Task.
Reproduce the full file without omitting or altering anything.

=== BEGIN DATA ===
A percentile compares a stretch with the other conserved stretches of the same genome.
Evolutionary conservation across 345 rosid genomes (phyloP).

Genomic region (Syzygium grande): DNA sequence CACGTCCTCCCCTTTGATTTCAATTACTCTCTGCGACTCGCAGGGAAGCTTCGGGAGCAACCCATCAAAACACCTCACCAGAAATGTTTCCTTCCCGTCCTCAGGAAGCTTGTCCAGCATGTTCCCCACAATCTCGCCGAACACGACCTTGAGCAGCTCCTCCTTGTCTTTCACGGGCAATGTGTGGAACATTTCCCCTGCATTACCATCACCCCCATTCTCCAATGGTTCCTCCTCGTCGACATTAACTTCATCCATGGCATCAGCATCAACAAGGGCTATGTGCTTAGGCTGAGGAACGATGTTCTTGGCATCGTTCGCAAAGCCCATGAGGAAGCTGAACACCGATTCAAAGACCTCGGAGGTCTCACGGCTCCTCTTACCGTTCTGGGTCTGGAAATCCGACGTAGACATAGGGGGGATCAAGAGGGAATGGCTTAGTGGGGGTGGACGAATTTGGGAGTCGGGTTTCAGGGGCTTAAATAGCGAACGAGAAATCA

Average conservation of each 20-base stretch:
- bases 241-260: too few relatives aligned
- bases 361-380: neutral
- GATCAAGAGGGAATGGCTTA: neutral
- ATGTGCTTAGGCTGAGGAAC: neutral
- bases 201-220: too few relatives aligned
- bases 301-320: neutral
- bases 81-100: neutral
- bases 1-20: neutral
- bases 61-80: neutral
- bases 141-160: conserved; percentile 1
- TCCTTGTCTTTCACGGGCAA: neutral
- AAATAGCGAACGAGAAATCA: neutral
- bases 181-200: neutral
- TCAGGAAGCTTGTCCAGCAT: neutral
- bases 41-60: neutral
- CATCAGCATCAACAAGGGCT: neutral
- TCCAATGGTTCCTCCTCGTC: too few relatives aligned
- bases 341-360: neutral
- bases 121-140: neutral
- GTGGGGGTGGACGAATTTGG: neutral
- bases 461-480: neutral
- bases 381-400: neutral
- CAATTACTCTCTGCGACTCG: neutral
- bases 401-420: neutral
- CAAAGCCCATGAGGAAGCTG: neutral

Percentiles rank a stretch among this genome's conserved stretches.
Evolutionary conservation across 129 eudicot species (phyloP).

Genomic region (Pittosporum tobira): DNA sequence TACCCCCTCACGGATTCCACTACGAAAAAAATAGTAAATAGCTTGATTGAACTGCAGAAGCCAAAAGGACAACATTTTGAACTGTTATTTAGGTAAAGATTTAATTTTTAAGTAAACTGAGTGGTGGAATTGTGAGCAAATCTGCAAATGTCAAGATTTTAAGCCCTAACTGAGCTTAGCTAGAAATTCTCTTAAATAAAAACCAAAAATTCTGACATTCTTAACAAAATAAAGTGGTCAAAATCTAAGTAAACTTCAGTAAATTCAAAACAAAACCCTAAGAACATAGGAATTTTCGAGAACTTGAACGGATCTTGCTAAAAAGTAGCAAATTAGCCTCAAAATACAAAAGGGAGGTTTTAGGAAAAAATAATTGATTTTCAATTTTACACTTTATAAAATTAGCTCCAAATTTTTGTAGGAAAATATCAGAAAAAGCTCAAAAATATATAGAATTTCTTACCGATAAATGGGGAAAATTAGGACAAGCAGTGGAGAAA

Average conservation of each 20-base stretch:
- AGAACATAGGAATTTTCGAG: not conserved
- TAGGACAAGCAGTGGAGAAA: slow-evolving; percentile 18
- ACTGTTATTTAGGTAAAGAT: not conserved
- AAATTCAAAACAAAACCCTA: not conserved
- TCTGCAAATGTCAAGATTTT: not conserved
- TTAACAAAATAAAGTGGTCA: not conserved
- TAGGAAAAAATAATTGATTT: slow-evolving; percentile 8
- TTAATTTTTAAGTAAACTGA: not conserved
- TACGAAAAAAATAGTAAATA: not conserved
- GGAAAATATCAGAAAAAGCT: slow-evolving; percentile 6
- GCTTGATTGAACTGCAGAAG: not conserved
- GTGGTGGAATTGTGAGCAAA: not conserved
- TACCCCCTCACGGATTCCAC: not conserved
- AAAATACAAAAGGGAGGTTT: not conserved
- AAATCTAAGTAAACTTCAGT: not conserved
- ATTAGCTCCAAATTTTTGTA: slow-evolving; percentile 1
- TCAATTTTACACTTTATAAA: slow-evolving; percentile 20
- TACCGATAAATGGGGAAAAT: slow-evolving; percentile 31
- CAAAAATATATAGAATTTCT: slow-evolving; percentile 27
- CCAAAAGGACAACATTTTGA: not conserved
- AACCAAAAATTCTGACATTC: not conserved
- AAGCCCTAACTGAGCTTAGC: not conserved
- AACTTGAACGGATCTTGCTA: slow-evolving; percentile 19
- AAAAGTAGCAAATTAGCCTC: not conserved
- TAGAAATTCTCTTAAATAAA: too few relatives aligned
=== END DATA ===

A percentile compares a stretch with the other conserved stretches of the same genome.
Evolutionary conservation across 345 rosid genomes (phyloP).

Genomic region (Syzygium grande): DNA sequence CACGTCCTCCCCTTTGATTTCAATTACTCTCTGCGACTCGCAGGGAAGCTTCGGGAGCAACCCATCAAAACACCTCACCAGAAATGTTTCCTTCCCGTCCTCAGGAAGCTTGTCCAGCATGTTCCCCACAATCTCGCCGAACACGACCTTGAGCAGCTCCTCCTTGTCTTTCACGGGCAATGTGTGGAACATTTCCCCTGCATTACCATCACCCCCATTCTCCAATGGTTCCTCCTCGTCGACATTAACTTCATCCATGGCATCAGCATCAACAAGGGCTATGTGCTTAGGCTGAGGAACGATGTTCTTGGCATCGTTCGCAAAGCCCATGAGGAAGCTGAACACCGATTCAAAGACCTCGGAGGTCTCACGGCTCCTCTTACCGTTCTGGGTCTGGAAATCCGACGTAGACATAGGGGGGATCAAGAGGGAATGGCTTAGTGGGGGTGGACGAATTTGGGAGTCGGGTTTCAGGGGCTTAAATAGCGAACGAGAAATCA

Average conservation of each 20-base stretch:
- bases 241-260: too few relatives aligned
- bases 361-380: neutral
- GATCAAGAGGGAATGGCTTA: neutral
- ATGTGCTTAGGCTGAGGAAC: neutral
- bases 201-220: too few relatives aligned
- bases 301-320: neutral
- bases 81-100: neutral
- bases 1-20: neutral
- bases 61-80: neutral
- bases 141-160: conserved; percentile 1
- TCCTTGTCTTTCACGGGCAA: neutral
- AAATAGCGAACGAGAAATCA: neutral
- bases 181-200: neutral
- TCAGGAAGCTTGTCCAGCAT: neutral
- bases 41-60: neutral
- CATCAGCATCAACAAGGGCT: neutral
- TCCAATGGTTCCTCCTCGTC: too few relatives aligned
- bases 341-360: neutral
- bases 121-140: neutral
- GTGGGGGTGGACGAATTTGG: neutral
- bases 461-480: neutral
- bases 381-400: neutral
- CAATTACTCTCTGCGACTCG: neutral
- bases 401-420: neutral
- CAAAGCCCATGAGGAAGCTG: neutral

Percentiles rank a stretch among this genome's conserved stretches.
Evolutionary conservation across 129 eudicot species (phyloP).

Genomic region (Pittosporum tobira): DNA sequence TACCCCCTCACGGATTCCACTACGAAAAAAATAGTAAATAGCTTGATTGAACTGCAGAAGCCAAAAGGACAACATTTTGAACTGTTATTTAGGTAAAGATTTAATTTTTAAGTAAACTGAGTGGTGGAATTGTGAGCAAATCTGCAAATGTCAAGATTTTAAGCCCTAACTGAGCTTAGCTAGAAATTCTCTTAAATAAAAACCAAAAATTCTGACATTCTTAACAAAATAAAGTGGTCAAAATCTAAGTAAACTTCAGTAAATTCAAAACAAAACCCTAAGAACATAGGAATTTTCGAGAACTTGAACGGATCTTGCTAAAAAGTAGCAAATTAGCCTCAAAATACAAAAGGGAGGTTTTAGGAAAAAATAATTGATTTTCAATTTTACACTTTATAAAATTAGCTCCAAATTTTTGTAGGAAAATATCAGAAAAAGCTCAAAAATATATAGAATTTCTTACCGATAAATGGGGAAAATTAGGACAAGCAGTGGAGAAA

Average conservation of each 20-base stretch:
- AGAACATAGGAATTTTCGAG: not conserved
- TAGGACAAGCAGTGGAGAAA: slow-evolving; percentile 18
- ACTGTTATTTAGGTAAAGAT: not conserved
- AAATTCAAAACAAAACCCTA: not conserved
- TCTGCAAATGTCAAGATTTT: not conserved
- TTAACAAAATAAAGTGGTCA: not conserved
- TAGGAAAAAATAATTGATTT: slow-evolving; percentile 8
- TTAATTTTTAAGTAAACTGA: not conserved
- TACGAAAAAAATAGTAAATA: not conserved
- GGAAAATATCAGAAAAAGCT: slow-evolving; percentile 6
- GCTTGATTGAACTGCAGAAG: not conserved
- GTGGTGGAATTGTGAGCAAA: not conserved
- TACCCCCTCACGGATTCCAC: not conserved
- AAAATACAAAAGGGAGGTTT: not conserved
- AAATCTAAGTAAACTTCAGT: not conserved
- ATTAGCTCCAAATTTTTGTA: slow-evolving; percentile 1
- TCAATTTTACACTTTATAAA: slow-evolving; percentile 20
- TACCGATAAATGGGGAAAAT: slow-evolving; percentile 31
- CAAAAATATATAGAATTTCT: slow-evolving; percentile 27
- CCAAAAGGACAACATTTTGA: not conserved
- AACCAAAAATTCTGACATTC: not conserved
- AAGCCCTAACTGAGCTTAGC: not conserved
- AACTTGAACGGATCTTGCTA: slow-evolving; percentile 19
- AAAAGTAGCAAATTAGCCTC: not conserved
- TAGAAATTCTCTTAAATAAA: too few relatives aligned